• Women working in the media do not have much time to spend with their families and look after household work. I am facing huge difficulties with recruiting women for my enterprise as well as at the Ministry of Information. I have to provide them with on-the-job training by myself, although some of my team can also be sent to have training abroad.
  • Another challenge I face is fundraising and proposal writing. To lead the organization, I have to mobilize funding and investment to sustain its operation and future growth. On top of that, when I started my career, I did not have the leadership skills to manage many staff, both foreigners and Cambodians.
  • After resigning from the NGO to set up a social enterprise in 2018, I faced many challenges in leadership and in generating income. Meanwhile, I was assigned to be Under-Secretary of State for the Ministry of Information. I have had to learn and handle all the tasks professionally.

Over the years, what valuable lessons have you learned as a leader?

  • Challenge yourself and others by continuing to learn (leadership courses, financial management, change management, and so on). Over the decades, I have learned to be an effective leader who leads the complex tasks of media including radio, tv, and online contents. Meanwhile Cambodian women are still under pressure to play an important role as a good mother and wife, and to take proper care of their families. I continuously work to change traditional perceptions and to be a role model.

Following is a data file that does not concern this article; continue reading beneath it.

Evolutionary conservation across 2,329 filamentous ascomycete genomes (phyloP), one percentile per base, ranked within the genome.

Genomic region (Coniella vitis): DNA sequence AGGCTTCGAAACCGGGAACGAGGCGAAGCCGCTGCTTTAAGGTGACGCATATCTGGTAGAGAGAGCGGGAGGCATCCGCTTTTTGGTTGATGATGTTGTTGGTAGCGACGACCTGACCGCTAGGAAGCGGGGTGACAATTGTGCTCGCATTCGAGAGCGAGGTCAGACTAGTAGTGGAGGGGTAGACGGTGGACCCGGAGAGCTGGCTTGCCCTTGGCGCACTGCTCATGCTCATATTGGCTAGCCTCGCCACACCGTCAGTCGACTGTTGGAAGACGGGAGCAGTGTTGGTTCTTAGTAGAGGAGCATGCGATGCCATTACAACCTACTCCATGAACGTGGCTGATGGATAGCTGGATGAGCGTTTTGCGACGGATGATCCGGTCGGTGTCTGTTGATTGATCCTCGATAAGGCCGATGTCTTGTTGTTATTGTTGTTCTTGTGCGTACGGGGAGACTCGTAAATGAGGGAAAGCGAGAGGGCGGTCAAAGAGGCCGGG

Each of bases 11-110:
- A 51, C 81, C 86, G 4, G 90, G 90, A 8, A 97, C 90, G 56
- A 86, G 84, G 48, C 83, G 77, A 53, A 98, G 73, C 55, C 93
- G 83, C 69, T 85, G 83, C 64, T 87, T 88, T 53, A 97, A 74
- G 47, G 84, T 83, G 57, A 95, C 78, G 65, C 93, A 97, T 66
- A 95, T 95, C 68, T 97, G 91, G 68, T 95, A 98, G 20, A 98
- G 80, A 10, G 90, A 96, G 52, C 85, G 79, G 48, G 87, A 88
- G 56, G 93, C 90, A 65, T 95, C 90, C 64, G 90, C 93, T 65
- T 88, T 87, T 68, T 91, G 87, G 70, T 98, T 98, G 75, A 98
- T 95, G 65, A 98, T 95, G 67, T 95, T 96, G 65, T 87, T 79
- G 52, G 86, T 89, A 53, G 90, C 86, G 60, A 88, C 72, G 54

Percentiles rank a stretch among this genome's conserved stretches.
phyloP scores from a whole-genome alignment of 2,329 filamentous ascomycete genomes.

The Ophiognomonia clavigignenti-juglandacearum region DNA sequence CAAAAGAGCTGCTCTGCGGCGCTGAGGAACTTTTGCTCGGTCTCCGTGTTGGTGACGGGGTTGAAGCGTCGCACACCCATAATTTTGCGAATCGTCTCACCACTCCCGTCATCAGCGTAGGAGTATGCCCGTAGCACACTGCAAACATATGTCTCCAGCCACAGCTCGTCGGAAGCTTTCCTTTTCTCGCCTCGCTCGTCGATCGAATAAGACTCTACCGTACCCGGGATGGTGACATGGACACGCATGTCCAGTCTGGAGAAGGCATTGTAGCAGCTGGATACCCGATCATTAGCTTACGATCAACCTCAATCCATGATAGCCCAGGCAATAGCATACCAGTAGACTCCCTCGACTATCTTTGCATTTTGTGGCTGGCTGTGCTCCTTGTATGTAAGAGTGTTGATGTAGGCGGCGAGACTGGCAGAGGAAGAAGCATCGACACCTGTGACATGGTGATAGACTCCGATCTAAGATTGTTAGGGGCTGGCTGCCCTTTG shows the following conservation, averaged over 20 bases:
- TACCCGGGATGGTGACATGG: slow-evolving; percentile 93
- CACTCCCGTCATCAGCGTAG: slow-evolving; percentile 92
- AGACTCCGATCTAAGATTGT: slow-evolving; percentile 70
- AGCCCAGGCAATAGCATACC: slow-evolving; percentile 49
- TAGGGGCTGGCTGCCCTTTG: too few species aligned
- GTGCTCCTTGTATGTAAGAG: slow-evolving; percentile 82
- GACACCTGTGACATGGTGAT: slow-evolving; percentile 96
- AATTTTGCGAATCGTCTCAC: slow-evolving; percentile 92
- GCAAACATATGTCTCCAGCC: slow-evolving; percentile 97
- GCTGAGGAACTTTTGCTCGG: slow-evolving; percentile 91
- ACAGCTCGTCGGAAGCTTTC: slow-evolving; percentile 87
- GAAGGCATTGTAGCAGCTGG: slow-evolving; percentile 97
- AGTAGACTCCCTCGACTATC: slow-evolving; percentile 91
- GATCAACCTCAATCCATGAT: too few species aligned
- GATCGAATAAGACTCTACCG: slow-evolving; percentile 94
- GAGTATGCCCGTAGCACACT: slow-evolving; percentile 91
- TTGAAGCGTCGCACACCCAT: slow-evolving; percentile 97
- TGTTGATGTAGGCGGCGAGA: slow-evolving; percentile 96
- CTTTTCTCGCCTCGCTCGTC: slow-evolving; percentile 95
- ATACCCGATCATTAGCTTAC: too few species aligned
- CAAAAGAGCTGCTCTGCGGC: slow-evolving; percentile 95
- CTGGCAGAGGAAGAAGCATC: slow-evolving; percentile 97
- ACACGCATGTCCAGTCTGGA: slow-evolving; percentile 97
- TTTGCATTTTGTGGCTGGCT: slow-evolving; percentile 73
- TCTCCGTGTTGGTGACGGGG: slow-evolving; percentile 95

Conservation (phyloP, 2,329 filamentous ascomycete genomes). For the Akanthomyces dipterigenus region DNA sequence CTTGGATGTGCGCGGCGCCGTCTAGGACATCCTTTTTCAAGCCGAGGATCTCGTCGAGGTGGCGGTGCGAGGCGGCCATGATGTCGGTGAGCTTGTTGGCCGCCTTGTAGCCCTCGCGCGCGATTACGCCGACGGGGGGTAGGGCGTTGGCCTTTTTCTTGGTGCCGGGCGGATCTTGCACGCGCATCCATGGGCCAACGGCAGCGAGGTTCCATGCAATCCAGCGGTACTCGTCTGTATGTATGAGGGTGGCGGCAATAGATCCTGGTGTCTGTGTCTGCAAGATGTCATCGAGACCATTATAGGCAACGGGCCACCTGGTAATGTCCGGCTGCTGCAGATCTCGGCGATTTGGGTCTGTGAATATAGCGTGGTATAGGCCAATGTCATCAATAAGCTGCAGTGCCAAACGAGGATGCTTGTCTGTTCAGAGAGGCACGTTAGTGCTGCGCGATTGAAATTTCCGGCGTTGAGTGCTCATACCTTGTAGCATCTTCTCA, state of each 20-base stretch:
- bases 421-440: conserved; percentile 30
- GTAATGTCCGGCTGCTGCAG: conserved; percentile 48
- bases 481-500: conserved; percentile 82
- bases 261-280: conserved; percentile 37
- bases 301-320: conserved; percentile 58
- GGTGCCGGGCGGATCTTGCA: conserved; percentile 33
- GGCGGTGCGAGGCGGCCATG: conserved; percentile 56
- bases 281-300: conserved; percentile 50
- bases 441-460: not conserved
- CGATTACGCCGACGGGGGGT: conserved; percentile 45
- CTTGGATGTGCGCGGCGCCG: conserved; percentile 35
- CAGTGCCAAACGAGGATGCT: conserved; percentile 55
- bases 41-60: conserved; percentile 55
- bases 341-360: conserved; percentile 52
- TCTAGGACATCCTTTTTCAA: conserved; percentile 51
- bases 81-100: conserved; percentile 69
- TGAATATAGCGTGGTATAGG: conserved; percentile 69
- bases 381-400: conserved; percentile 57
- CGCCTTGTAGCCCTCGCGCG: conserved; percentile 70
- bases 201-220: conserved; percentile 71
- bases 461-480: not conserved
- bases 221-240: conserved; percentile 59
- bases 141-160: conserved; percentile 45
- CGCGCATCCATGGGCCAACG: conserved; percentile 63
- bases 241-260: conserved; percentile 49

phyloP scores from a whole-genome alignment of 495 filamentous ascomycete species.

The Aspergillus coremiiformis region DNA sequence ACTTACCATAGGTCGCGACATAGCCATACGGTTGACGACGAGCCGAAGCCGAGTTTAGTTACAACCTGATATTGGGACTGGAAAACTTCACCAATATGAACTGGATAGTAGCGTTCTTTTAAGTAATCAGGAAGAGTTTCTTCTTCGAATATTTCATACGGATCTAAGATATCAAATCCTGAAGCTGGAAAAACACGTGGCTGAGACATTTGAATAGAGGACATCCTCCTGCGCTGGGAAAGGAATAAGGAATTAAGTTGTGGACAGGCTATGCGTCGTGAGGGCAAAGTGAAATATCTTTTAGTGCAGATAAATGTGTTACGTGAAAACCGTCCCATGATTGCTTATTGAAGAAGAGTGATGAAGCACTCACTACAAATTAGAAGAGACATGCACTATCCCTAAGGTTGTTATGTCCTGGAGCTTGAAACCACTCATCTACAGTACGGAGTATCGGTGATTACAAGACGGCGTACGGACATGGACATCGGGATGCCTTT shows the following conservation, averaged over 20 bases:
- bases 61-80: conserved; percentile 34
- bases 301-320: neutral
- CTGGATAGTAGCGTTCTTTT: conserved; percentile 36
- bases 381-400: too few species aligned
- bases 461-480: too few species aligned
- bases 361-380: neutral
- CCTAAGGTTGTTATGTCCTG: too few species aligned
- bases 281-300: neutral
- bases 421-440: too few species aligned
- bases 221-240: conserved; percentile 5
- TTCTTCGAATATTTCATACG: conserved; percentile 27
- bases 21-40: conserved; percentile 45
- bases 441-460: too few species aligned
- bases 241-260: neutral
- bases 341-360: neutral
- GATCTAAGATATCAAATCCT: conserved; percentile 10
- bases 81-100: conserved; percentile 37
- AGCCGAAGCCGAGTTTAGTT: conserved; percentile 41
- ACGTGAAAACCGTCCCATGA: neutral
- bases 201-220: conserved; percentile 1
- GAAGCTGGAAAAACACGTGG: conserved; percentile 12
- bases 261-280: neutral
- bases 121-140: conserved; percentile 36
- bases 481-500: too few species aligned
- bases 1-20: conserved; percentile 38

• Build good pools of female human capital. I am trying to recruit more young, talented women and build their capacity to advance gender equality and women’s rights in society. It proves to men that a woman can do more than they ever expected.

What are your core values and how do you ensure your team is aligned with your values?

  • My core value is to work for women, whether through what I am doing privately or for the Ministry of Information. Women’s rights and gender equality are my focus. We openly and proactively promote knowledge and experience of women’s rights and ensure our team has a good understanding of our core value.
  • Self-accountability and social accountability. Everyone is accountable for their performance for the benefit of the company, the Ministry, and society. We take action and produce radio programs in order to help society and the government by having a strong partnership with the private sector.

What are some of the behaviors or traits that you think are negatively impacting leadership?

  • Keeping things too simple and too easy. A good leader has to be flexible in leading people. However, he or she should not be so easy and simple that followers and subordinates can do everything in the company or organization. Some rules and guidelines/ discipline have to be in place and they have to be well-enforced.
  • To be too proud of what they are doing. It is a motivation to be proud of one’s achievements. However, if leaders are too proud and show off to others too much, they may miss important things being brought to their attention by their teams or others.